4. The Black Prism by Brent Weeks

We come to the point of the list where I started actively being invested in the books that I read. The Black Prism is a very good story with an amazing magic system. That much is for certain. It’s also a fantasy novel wrapped up in all of the trappings of the typical fantasy novel, including cringeworthy gore and murder, as well as an unshakeable male gaze that makes most women in the story objects or plot devices first and characters second. There are two exceptions to the previous statement in Karis and Liv, however even they can’t avoid occasionally being nothing more than objects of desire4At least in the case of Karis, it’s somewhat justified, as two men feuding over their love for her was debatably the spark that caused an entire war. That said, she’s also a badass bodyguard who STILL has pages devoted to how she looks when dressed up by a creepy kidnapper.. There’s three more books in this series, and I’m torn on whether or not I want to read them at this point. The main story is great. The flaws are enough that I don’t know that I care about continuing reading the series.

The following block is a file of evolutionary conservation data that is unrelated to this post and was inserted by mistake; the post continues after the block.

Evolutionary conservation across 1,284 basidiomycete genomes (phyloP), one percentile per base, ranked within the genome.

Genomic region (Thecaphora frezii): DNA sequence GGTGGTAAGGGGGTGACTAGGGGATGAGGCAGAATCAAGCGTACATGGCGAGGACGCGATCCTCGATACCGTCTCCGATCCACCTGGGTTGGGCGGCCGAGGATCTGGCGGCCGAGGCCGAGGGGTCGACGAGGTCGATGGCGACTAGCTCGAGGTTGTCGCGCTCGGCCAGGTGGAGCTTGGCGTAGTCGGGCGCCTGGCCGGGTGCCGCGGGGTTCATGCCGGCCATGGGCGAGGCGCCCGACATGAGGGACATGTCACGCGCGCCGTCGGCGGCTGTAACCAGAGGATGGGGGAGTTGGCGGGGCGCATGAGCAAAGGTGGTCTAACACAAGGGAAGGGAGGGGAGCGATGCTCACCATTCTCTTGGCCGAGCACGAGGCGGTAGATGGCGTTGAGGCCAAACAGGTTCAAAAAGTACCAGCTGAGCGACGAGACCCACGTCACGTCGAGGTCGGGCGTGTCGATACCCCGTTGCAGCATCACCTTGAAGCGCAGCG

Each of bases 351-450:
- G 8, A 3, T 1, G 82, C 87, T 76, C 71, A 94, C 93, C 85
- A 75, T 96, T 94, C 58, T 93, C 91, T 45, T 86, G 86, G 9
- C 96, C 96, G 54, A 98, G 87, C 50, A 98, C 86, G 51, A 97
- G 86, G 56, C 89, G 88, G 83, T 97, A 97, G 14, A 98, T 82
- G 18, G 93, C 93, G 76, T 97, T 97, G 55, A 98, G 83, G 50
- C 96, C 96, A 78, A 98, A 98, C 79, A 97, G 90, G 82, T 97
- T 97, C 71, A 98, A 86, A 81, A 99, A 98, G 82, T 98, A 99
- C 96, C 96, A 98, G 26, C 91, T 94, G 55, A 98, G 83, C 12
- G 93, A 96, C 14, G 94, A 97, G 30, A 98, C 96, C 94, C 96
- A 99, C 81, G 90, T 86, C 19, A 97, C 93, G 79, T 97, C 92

3. Scrappy Little Nobody by Anna Kendrick

This was surprisingly good — though not for the reasons I expected when I started reading it. Anna Kendrick often come off as this super-relatable, funny celebrity. Scrappy Little Nobody showed that the funny is definitely still true, though I’m less sure now that I’d use relatable to describe her. That said, she tells a damn good story, which was something I didn’t know she was as good at as she clearly is. This was another one of my audiobook reads for the year, and of all of the narrators I listened to in 2018, she was by far the most engaging. Which is nothing to scoff at since Wil Fucking Wheaton is her competition.

2. What If? by Randall Munroe

Speaking of Wheaton, he was the narrator for XKCD creator Randall Munroe’s deep dive into the batshit craziest questions about science you could ever imagine. As someone who adores science and math, this was a joy to listen to, causing me to stay up far later than I had meant to more than once. Munroe’s explorations into the weird space questions he would receive were the most entertaining responses in the book, however the entire book was engaging.